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Feed: Cranach: The Blog of Veith Posted on: Friday, October 21, 2011 3:30 AM Author: Gene Veith Subject: Closed communion, Catholic style
From an advice column in the U. S. Catholic:
Should you pass on communion at a Lutheran church or participate fully?
You are at the wedding of a beloved family member or friend, which is taking place at a Lutheran church. You gladly accepted the invitation to celebrate this happy day with the bride and groom. But then there is a call to come to the table of the Lord's Supper, to receive communion. This is the awkward moment you knew was coming. Can you, and should you, a practicing Catholic, accept the invitation?
According to the Code of Canon Law, receiving communion in a Protestant church is generally not permissible. According to canon 844, "Catholic ministers may licitly administer the sacraments to Catholic members of the Christian faithful only and, likewise, the latter may licitly receive the sacraments only from Catholic ministers." The key term here is licit. If a Catholic receives communion from a Protestant minister, it is generally considered "illicit" or unlawful.
The reason for the Catholic Church's general rule against sharing in the Eucharist with other churches is that a person can only be in full communion with one church. As a Catholic, the core of one's union with Christ is union with the church. The center of this union lies in the reception of the sacrament of the Eucharist during Mass, which is both a confession and embodiment of unity with the Roman Catholic Church.
But canon 844 includes an exception to the rule "whenever necessity requires or general spiritual advantage suggests, and provided that the danger of error or indifferentism is avoided."
The Second Vatican Council's Decree on Ecumenism said that, as a general rule, common worship and eucharistic and other sacramental sharing should "signify the unity of the church." But it acknowledges that such sharing can also be seen as advancing unity. In fact, according to the decree, "the gaining of a needed grace sometimes commends" it.
Still, within the confines of canon law, the exceptions to the rule are rather limited, and receiving communion from a Lutheran pastor during a wedding would normally be seen as "illicit" for Catholic wedding guests. At the same time, some Catholics would like to, and do, receive communion on these rare occasions.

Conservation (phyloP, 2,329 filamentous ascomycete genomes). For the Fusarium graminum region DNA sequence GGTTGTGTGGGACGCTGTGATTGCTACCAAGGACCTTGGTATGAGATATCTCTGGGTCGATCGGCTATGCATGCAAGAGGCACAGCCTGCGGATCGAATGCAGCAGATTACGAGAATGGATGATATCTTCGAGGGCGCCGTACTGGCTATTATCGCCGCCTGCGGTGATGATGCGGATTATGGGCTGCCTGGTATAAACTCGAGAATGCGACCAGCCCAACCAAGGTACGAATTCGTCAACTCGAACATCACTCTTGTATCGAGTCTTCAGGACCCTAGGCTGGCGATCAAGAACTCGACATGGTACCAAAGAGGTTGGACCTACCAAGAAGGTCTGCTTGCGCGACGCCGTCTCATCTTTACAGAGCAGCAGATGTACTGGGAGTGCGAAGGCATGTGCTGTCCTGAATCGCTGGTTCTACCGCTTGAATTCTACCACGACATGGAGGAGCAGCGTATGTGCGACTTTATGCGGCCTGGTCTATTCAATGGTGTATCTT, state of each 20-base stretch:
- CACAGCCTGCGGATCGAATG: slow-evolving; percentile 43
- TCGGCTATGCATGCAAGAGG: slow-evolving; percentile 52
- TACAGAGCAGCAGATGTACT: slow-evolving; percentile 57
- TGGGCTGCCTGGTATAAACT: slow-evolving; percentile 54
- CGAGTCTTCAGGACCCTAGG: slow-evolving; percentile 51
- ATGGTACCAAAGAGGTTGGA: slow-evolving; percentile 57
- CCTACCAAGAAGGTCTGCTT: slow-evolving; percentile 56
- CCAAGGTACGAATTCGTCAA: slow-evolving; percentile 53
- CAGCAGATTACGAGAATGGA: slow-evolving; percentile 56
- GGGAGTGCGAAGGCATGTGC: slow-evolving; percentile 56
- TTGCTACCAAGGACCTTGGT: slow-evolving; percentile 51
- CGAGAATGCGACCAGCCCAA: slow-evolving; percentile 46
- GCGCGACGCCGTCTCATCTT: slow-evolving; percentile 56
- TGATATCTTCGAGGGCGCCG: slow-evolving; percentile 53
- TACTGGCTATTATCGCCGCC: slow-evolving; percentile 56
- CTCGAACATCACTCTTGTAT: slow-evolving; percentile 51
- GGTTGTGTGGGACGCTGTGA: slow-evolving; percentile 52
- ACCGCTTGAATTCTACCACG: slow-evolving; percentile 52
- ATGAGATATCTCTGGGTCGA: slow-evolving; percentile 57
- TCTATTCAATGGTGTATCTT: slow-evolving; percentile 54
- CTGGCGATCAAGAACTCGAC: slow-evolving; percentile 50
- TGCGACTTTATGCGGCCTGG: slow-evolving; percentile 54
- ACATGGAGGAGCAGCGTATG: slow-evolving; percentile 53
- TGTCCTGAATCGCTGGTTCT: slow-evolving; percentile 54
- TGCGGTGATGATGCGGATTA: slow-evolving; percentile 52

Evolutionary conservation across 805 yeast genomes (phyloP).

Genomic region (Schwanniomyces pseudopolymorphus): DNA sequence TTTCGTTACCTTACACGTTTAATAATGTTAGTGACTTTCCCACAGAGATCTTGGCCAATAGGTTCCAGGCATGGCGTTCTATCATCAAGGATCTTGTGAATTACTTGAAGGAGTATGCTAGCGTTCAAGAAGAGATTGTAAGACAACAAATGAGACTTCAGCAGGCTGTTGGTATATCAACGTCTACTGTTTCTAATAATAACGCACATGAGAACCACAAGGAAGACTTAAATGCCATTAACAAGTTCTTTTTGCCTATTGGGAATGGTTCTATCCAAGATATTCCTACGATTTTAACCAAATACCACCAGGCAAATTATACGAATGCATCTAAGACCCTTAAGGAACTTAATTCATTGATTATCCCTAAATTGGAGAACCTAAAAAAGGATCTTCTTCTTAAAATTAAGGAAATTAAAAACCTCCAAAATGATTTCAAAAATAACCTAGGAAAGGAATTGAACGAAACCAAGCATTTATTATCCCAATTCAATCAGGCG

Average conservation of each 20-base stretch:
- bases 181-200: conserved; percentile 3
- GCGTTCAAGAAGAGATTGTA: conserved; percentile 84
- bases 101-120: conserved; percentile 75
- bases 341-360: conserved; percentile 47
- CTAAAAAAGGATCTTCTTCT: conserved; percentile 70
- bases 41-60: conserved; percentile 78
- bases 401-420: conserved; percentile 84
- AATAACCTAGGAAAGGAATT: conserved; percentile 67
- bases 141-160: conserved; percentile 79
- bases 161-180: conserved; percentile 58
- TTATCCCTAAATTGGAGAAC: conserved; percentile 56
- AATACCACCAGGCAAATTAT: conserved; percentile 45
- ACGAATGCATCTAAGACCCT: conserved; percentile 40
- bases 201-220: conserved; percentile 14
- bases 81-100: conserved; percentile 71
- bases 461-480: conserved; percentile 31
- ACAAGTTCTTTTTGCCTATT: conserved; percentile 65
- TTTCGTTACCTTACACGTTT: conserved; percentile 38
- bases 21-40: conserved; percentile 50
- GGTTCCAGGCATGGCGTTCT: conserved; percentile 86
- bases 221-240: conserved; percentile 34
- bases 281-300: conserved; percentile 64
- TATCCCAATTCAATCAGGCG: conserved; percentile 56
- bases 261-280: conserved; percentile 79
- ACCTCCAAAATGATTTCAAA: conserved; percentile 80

These Catholics, after a careful examination of their conscience, find compelling reasons to "gain a needed grace" by receiving communion in a Protestant church. And it is also true that eucharistic sharing has occurred at the highest levels of the church. Even Jesus occasionally broke the religious law of his day, though he did so to fulfill the "spirit" of the law.
So it is possible that one could follow Jesus' lead. In our example a compelling reason might be to demonstrate one's deep love and commitment to nurturing the relationship of the newly married couple. Intercommunion could be a "yes" to God by witnessing to God's presence in the marriage and committing to God's work of salvation in their lives.
In the end, this may be fulfilling the "spirit" of canon law while going against the letter.
That last bit is casuistry of the highest order! Breaking a canon law in order to fulfill it? What's surprising to me is that it's taken for granted that a Lutheran pastor would be glad to commune a Roman Catholic visitor. See too the first comment in the consequent thread that quotes the rest of the canon law cited here, that the communion can only be in a church with "valid" sacraments, which would be the Eastern Orthodox and some of the separated Catholic off-shoots. Not Protestants, including Lutherans and Anglicans, who are not thought to truly have the Eucharist. This interpretation, though, makes liberal-Protestant-style ecumenism trump everything.
At any rate, is this argument for closed communion–actually, the rejection of altar fellowship–the same as what confessional Lutherans make, or is there a difference? Note, for example, that the nature of the sacrament is not even brought up in this reasoning.